I was cold, I was exhausted, I was starved (dinner, many hours earlier, had been a bowl of partially rehydrated macaroni topped with powdered key lime pie). What’s more, I had been beaten up—slapped around by waves that sometime before midnight had started coming hard out of the east onto our port flank. Many of them had broken over the gunnels into our laps, onto our chests, into our faces. At one point, when for the briefest of moments my focus had lapsed (my brain having detoured into fantasies of my former life as a human being), an uncooperative wave had snatched my oar, driving the handle into my chest, pinning me with savage efficiency against the bulkhead that defined the prow end of the rowing trench. My right ear had taken so much salt water that it had effectively gone deaf.

If I was lucky, I had 90 minutes to sleep before being jarred awake for my next two-hour stint on the oars.

But first I had something to attend to in the darkness of the cabin—and must at this point grant a moment’s leave to anyone of a delicate nature. For we must discuss a part of my anatomy typically off limits to non-professionals or to those whose house key does not match my own. By which I am referring to my ass. To what was left of my ass.

My problem astern had begun earlier that evening, barely out of our starting port of Agadir, when, in a moment of distraction and weariness, I had dropped my precious gel seat cushion overboard into the sea. It was an item that had taken me weeks of sampling and experimentation to decide upon and buy, and as I stood on the bridge watching it disappear into the depths, a little part of my optimism for the trip disappeared with it.

Now, in the darkness, tummy down in the bunk, I raised my hips a few inches and eased my gauge-3 hi-tech rain pants onto my thighs. With the help of my teeth and lips, I pried open a tin of Penaten Medicated Cream and, working blind, pressed great gobs of the sweet-smelling emolument onto the weeping sores, one of them as big as a Ritz cracker, that had been grated into my backside by the rowing seat.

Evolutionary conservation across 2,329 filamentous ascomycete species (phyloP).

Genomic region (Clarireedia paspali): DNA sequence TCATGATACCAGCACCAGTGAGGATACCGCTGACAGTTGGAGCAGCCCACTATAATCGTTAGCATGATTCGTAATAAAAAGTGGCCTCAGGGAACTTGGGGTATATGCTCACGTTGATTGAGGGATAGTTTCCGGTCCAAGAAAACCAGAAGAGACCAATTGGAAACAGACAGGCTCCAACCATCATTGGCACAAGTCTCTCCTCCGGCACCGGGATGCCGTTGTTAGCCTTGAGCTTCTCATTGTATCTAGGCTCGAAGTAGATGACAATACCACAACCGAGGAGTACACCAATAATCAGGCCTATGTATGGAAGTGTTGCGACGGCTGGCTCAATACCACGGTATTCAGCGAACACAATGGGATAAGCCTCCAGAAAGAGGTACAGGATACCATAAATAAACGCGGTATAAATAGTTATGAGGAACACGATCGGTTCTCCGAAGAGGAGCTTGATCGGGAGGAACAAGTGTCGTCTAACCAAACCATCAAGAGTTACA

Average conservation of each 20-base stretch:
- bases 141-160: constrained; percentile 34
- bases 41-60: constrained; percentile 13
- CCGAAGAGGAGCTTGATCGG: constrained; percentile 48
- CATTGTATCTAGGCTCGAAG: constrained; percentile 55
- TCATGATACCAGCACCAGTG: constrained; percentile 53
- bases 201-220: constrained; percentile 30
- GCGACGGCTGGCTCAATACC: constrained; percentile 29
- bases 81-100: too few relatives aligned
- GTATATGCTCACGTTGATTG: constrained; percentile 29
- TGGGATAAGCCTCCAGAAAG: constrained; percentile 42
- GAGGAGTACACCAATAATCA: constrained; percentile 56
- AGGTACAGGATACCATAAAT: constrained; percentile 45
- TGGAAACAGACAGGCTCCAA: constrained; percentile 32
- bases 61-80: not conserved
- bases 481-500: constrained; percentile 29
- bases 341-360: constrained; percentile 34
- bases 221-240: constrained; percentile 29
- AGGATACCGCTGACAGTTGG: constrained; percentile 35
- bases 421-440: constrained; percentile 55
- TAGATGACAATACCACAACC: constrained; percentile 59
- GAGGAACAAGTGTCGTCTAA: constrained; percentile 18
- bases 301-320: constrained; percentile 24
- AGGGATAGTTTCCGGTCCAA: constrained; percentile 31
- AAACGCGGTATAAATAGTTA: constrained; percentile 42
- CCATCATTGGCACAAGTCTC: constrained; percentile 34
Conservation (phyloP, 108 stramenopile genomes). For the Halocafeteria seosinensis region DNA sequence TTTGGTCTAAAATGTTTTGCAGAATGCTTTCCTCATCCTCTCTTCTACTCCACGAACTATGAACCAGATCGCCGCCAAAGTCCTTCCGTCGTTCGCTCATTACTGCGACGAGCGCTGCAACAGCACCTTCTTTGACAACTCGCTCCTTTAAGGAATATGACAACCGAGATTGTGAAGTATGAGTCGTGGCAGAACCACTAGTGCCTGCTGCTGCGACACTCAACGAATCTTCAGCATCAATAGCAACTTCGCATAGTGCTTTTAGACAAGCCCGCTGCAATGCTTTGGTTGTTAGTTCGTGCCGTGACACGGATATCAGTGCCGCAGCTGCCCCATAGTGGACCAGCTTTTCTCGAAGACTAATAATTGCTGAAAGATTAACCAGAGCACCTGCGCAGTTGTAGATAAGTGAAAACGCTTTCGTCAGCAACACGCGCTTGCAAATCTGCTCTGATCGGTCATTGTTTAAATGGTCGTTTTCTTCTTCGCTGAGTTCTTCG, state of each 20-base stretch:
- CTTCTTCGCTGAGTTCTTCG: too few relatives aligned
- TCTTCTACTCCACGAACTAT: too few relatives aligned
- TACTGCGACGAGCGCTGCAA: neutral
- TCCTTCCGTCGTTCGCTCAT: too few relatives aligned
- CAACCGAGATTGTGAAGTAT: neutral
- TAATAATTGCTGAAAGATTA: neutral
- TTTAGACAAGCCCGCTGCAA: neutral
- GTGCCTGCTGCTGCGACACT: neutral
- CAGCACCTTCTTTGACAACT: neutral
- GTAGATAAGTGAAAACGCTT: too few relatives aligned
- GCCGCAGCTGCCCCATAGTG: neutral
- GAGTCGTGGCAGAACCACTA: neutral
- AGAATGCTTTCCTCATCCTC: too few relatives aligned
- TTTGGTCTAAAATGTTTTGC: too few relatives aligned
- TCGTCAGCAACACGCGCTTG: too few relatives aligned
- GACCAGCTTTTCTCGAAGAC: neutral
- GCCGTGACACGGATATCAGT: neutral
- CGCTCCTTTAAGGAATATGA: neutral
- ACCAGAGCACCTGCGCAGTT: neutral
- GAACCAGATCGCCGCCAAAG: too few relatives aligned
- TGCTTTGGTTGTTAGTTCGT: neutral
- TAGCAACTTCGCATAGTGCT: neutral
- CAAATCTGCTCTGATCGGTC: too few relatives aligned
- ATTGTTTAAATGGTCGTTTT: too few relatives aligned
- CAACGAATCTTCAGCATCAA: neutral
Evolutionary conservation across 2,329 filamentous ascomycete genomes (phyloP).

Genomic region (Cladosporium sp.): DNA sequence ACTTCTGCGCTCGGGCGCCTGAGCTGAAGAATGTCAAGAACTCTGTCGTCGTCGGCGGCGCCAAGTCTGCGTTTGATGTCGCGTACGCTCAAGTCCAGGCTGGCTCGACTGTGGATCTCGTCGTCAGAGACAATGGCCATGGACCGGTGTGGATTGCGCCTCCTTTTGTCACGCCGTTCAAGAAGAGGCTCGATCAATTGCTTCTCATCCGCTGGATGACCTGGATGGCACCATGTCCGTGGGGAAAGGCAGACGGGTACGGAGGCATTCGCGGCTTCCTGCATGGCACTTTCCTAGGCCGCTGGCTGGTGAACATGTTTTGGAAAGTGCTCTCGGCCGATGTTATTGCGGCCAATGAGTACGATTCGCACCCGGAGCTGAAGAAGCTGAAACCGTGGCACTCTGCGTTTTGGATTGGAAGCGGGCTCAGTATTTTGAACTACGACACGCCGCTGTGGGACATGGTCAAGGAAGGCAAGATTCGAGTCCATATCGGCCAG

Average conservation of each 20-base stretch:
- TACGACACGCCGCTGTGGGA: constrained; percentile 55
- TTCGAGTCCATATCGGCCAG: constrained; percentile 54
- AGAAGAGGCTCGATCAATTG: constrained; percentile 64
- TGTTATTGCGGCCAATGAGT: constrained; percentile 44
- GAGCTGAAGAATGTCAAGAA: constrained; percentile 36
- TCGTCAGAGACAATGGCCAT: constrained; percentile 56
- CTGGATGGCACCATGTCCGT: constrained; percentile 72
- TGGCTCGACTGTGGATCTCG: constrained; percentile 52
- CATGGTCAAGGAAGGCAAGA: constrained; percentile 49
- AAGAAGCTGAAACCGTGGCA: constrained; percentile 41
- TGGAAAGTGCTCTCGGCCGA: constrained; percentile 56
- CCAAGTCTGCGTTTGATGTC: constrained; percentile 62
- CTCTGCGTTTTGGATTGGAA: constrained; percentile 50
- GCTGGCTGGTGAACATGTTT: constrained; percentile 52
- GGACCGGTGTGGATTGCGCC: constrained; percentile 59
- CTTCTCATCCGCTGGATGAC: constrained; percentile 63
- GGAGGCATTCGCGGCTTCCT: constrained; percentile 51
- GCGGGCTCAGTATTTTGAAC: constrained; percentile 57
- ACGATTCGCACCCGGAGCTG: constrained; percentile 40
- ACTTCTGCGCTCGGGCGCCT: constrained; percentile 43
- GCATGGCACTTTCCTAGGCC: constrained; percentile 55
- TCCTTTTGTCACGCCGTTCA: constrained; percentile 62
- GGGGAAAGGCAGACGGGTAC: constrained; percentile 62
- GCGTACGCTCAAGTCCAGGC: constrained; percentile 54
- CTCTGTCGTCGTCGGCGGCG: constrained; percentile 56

From Day Two forward, my seat cushion, a vital piece of gear for any ocean rower hoping to stay functional and sane, was a couple of book-sized slabs of cheap foam, bound roughly together with duct tape. But on that first night out, I was forced to suffer three harrowing watches either with no cushion at all or with borrowed cushions that did not do the job for me.

If I had any reason to feel positive as I lay in my soaked garments—or at least to feel less negative—it was that I was considerably better off than a couple of my cabin mates. One of them, a dazzling young musician named Dylan White, from Guelph, had developed muscle spasms in his abdomen and for several hours had lost the ability to urinate. Another, Tom Butscher of Toronto Island, who at 67 hoped to become the oldest man to row the Atlantic, had contracted severe gastro-intestinal poisoning in Agadir. For now, he could do little more than lurch back and forth between his bunk and the alfresco toilet within sniffing distance of the port stroke seat—or lie gazing at the cabin ceiling hoping that somehow it would all go away. Which, with the help of medication, it eventually did.